MACRA: Putting Together the Pieces for Practice


Be careful what you wish for: SGR and FFS will be models of the past; the success of the APM and MIPS will rely on compensation, collaboration and participation; and, to date, much remains to be done in the development of quality-based payment reform under MACRA.

Dr Timothy Laing, member of the rheumatology faculty at the University of Michigan and the senior associate chair for clinical at the University of Michigan, spoke to an audience of 40 people at the American College of Rheumatology’s 2016 Annual Meeting about implementation and opportunities under MACRA and regulation being promulgated to implement Merit-Based Incentive Payment Systems (MIPS) and the Alternative Payment Model (APM).

CMS is bound and determined to move providers from a FFS claims-based model to a quality-based, cost-contained, bundled payment methodology. Manage the risk under an APM or manage the penalties under MIPS? Inaction in 2017 will result in a payment penalty felt in 2019.

Calendar Year 2017 is a reporting year. Clinicians at a minimum must report to CMS on at least one process and one outcome measure. It may turn out that 2017 becomes a beta test year for CMS as it assesses the quality of its systems, reviews and values the data is coming in, and manages internally and externally the change management of payment reform. In 2018, CMS will provide feedback to payers and in 2019, MIPS and MACRA will likely go into full effect.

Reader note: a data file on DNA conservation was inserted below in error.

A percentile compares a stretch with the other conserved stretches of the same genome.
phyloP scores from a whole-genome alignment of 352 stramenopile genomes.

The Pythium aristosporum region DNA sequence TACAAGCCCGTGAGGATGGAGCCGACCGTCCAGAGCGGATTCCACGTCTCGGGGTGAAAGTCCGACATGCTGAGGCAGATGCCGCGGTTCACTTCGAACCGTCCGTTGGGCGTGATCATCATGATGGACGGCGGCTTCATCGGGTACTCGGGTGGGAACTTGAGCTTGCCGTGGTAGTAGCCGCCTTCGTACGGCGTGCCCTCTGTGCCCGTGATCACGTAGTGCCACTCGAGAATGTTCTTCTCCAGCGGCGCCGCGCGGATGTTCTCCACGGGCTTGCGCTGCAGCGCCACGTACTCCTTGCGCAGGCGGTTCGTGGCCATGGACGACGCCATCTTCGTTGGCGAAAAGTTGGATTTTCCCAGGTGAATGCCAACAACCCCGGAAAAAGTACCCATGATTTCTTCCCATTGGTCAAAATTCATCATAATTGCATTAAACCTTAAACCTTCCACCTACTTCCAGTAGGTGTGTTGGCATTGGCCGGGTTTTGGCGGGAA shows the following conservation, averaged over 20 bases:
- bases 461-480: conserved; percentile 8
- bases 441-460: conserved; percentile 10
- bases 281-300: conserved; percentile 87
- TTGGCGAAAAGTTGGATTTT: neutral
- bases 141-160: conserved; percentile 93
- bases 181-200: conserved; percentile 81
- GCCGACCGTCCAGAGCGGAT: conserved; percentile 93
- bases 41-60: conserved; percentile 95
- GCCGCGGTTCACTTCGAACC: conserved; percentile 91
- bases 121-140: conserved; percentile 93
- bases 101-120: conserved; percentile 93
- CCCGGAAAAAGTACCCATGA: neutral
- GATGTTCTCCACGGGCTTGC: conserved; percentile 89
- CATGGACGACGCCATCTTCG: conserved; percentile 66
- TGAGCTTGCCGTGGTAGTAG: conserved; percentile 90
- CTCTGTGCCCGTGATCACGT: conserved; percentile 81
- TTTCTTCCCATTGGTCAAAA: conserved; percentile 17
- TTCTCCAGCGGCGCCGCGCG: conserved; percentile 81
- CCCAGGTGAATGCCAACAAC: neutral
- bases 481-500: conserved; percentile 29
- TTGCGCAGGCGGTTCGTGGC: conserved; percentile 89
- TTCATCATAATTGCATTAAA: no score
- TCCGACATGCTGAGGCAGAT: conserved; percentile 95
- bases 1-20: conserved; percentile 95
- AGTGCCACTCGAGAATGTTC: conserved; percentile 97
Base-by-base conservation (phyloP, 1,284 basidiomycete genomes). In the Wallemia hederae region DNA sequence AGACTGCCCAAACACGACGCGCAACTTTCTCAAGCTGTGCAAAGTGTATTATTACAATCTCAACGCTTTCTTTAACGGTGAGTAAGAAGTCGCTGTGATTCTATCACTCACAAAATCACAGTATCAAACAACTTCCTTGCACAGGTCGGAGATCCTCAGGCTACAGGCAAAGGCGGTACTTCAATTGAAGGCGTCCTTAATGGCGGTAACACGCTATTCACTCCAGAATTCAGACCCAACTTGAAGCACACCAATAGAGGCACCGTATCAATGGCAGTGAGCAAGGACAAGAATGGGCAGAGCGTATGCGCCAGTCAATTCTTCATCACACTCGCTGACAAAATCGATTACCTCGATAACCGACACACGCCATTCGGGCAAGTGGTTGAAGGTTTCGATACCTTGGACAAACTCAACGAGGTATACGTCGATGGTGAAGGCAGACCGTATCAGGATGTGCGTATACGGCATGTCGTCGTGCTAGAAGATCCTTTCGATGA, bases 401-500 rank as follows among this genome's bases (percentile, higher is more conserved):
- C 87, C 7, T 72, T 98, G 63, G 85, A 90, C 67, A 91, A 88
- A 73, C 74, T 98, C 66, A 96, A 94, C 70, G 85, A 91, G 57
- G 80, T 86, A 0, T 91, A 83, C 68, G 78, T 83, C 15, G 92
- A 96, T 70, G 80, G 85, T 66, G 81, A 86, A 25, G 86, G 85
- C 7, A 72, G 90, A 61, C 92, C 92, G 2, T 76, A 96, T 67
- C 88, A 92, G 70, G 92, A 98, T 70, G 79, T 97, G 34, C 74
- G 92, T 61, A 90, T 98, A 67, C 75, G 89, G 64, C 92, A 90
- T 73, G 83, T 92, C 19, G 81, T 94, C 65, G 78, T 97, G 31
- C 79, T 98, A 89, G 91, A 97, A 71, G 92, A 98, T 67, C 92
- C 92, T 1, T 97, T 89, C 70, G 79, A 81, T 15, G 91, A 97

To obtain a positive performance adjustment, eligible clinicians — the formal term for participating providers in the APM and MIPS – must meet thresholds for quality; advancing care information; improvement activities; and cost containment. Cost data will be required in 2017 but it will not have an impact on the 2019 adjustment.

Eligible clinicians can elect to report as individuals or a group practice. If reporting as a group practice, all providers must report on the same measures; there is a single payment to the group.

The highest risk practices are small group practices. An individual opening a practice will receive a pass from CMS for Year One. Online tools for practices with a history of using PQRS are available now, illustrating how a given provider or practice could fare under MIPS or the APM.

To move the mountain and the providers that rely on Medicare monies will require fundamental shifts in reporting, oversight, and infrastructure for CMS and clinicians. While there is $20 million in the CMS budget to support individual and provider’s change management technical assistance, that sum does not appear to provide near enough funding.

An electronic health record and a patient registry will be critical to successful participation in MIPS or the Alternate Payment Methodology. Clinicians running a practice using an electronic health record will find the change to the MIPS or an APM less demanding. The codes for rheumatology practices follow clinical standards of practice.

Under MIPS and the APM, there remain serious concerns about attribution costs as they relate to hospital stays and drug costs, and deeply troubling is the potential that some providers will abandon high-risk, hard-to-reach, less compliant patients to their risk or penalty.

The APM will likely be limited to a small bubble of eligible clinicians, as the incentivized payment methodology requires of eligible clinicians higher thresholds of risk to participate. Most providers will be paid under the performance-based payment adjustment that is MIPS. Either way, fundamental changes to payment reform are on the horizon. Anticipate and plan now for tomorrow.

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